Sometime late this month, the 13 remaining NFL owners (Cleveland, Baltimore and Pittsburgh are in the AFL next year) will probably meet in New York to try to realign the league into three divisions—two containing four teams and one five. The owners have wrangled through three meetings so far without arriving at an alignment agreeable to all of the clubs, and it's even money that it will take them somewhat longer to do so than it took the 13 colonies to come up with the Constitution.
At the moment Commissioner Pete Rozelle is seeing the owners one at a time, using his considerable powers of diplomacy. "I go to see some of them and some of them come to see me," he said last week. "When we have arrived at the best possible compromise, we'll have the meeting."
This piecemeal approach was prompted by the difficulty of discussing realignment in general session. "When all the owners are in one room, it leads to polarization and makes agreement almost impossible," says Tex Schramm, the president of the Dallas Cowboys. "We probably newer would have reached agreement on the merger if the negotiations hadn't been put on a personal level."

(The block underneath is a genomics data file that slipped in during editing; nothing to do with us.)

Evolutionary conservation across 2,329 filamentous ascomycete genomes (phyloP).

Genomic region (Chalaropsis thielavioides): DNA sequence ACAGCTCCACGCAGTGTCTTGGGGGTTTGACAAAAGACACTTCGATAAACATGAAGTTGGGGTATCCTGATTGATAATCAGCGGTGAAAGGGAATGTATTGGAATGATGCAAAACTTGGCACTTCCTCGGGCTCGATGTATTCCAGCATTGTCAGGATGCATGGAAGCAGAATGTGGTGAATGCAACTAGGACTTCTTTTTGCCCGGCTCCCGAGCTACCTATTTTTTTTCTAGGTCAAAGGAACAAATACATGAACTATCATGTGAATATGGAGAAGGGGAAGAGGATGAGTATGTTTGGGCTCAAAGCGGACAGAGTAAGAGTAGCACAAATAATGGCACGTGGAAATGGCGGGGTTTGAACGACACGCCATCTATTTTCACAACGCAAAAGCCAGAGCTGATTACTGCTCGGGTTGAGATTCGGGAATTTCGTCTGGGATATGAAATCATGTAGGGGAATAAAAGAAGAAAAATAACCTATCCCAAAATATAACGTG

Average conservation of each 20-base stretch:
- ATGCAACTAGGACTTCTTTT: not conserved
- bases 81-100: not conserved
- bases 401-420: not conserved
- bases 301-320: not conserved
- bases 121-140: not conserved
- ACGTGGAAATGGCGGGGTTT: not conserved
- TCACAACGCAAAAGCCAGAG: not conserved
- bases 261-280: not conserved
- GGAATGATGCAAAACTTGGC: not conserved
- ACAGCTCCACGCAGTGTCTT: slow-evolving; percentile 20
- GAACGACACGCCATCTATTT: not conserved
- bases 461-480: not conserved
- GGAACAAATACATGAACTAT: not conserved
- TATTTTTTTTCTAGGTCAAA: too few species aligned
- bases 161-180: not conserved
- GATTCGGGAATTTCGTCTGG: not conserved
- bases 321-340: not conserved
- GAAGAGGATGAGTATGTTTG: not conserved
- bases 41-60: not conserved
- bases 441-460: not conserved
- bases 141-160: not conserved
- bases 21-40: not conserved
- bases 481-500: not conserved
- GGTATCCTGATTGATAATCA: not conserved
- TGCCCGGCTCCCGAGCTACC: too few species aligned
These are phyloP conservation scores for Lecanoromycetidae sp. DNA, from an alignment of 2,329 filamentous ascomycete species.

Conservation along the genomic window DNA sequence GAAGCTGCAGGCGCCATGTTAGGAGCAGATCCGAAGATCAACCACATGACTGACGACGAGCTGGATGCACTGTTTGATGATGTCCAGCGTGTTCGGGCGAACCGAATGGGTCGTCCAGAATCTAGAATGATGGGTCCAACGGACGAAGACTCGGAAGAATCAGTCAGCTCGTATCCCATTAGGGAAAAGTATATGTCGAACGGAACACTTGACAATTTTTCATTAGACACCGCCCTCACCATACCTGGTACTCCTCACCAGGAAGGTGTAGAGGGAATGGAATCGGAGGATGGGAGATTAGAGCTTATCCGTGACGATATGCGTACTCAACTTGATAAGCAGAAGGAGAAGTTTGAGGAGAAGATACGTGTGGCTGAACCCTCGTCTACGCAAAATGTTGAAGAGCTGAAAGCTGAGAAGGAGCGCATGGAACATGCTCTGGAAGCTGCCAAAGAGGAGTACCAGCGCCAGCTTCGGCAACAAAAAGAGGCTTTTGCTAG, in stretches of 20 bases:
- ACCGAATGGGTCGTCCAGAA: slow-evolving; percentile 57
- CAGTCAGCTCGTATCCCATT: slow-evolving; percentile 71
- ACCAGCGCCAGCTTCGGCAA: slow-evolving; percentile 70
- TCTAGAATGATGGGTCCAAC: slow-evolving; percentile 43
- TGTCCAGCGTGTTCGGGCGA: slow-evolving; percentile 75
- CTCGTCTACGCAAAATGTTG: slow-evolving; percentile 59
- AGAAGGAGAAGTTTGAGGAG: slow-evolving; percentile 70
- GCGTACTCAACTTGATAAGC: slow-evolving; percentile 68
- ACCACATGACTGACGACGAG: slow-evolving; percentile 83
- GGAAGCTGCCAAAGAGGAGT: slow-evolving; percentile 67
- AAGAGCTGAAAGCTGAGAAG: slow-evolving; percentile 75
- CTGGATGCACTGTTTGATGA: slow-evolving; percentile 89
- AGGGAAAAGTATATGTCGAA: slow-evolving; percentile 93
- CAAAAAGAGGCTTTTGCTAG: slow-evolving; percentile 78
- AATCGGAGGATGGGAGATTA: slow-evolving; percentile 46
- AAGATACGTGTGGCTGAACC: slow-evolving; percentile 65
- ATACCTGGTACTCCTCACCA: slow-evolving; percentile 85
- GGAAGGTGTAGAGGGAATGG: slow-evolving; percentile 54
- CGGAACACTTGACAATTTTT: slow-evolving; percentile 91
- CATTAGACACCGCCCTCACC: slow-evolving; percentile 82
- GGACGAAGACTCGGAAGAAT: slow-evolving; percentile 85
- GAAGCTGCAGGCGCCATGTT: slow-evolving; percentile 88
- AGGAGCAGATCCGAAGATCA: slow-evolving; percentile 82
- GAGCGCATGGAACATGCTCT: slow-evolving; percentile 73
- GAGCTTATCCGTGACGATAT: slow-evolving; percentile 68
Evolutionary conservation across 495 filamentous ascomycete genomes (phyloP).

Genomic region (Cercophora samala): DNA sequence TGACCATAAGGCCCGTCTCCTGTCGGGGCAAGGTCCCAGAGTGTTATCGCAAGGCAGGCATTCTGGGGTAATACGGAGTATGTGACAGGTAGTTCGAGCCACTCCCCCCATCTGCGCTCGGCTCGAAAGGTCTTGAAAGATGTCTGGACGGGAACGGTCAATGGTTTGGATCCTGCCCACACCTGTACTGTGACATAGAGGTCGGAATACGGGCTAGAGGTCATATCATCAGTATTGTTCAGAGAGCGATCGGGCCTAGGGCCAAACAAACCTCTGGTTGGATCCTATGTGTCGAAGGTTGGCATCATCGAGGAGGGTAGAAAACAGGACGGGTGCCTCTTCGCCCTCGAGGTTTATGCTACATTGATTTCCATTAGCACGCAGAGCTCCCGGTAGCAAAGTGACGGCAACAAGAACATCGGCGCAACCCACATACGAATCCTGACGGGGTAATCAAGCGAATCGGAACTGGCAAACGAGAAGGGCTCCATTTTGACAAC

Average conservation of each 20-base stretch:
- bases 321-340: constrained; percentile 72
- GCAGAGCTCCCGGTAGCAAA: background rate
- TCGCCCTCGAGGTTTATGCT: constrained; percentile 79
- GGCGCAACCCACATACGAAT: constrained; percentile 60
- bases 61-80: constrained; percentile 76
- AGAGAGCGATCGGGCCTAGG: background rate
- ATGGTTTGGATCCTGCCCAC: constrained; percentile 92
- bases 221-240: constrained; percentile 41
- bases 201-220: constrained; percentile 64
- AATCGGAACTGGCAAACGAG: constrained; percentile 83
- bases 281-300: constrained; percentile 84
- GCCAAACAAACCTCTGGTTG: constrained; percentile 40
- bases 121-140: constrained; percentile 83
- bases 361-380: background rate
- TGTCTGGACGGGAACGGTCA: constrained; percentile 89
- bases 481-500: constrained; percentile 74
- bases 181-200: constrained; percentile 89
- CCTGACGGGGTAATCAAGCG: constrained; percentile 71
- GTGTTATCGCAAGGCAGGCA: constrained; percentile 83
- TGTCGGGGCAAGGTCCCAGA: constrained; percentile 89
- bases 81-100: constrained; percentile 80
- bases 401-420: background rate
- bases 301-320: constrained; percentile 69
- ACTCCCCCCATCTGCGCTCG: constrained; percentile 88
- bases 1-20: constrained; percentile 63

Three factors determine the desirability of a team as a member of a division: weather, stadium capacity and present and potential playing capability. In these regards the New Orleans Saints are the best club in the NFL: Tulane Stadium seats 80,997; New Orleans is balmy, if a bit wet at times; and the Saints are an expansion team that, most likely, is two or three years away from being a serious contender.
At the other end of the scale are the Minnesota Vikings. The Vikes play in Metropolitan Stadium, which seats only 47,693 frostbitten customers; but, more important, the Vikes are very, very good and very young. Any team in the same division with the Vikings for the next few years can expect to suffer financially, physically and in the standings.
At present the Vikings are in the Central Division with Green Bay, Detroit and Chicago, a division known, understandably, as the Snow Belt. The other three members of the division wouldn't mind sticking together if they could trade Minnesota for a team like Dallas or Atlanta. New Orleans would be acceptable, too, except that Owner John Mecom Jr. would jump to the Canadian League before he would agree.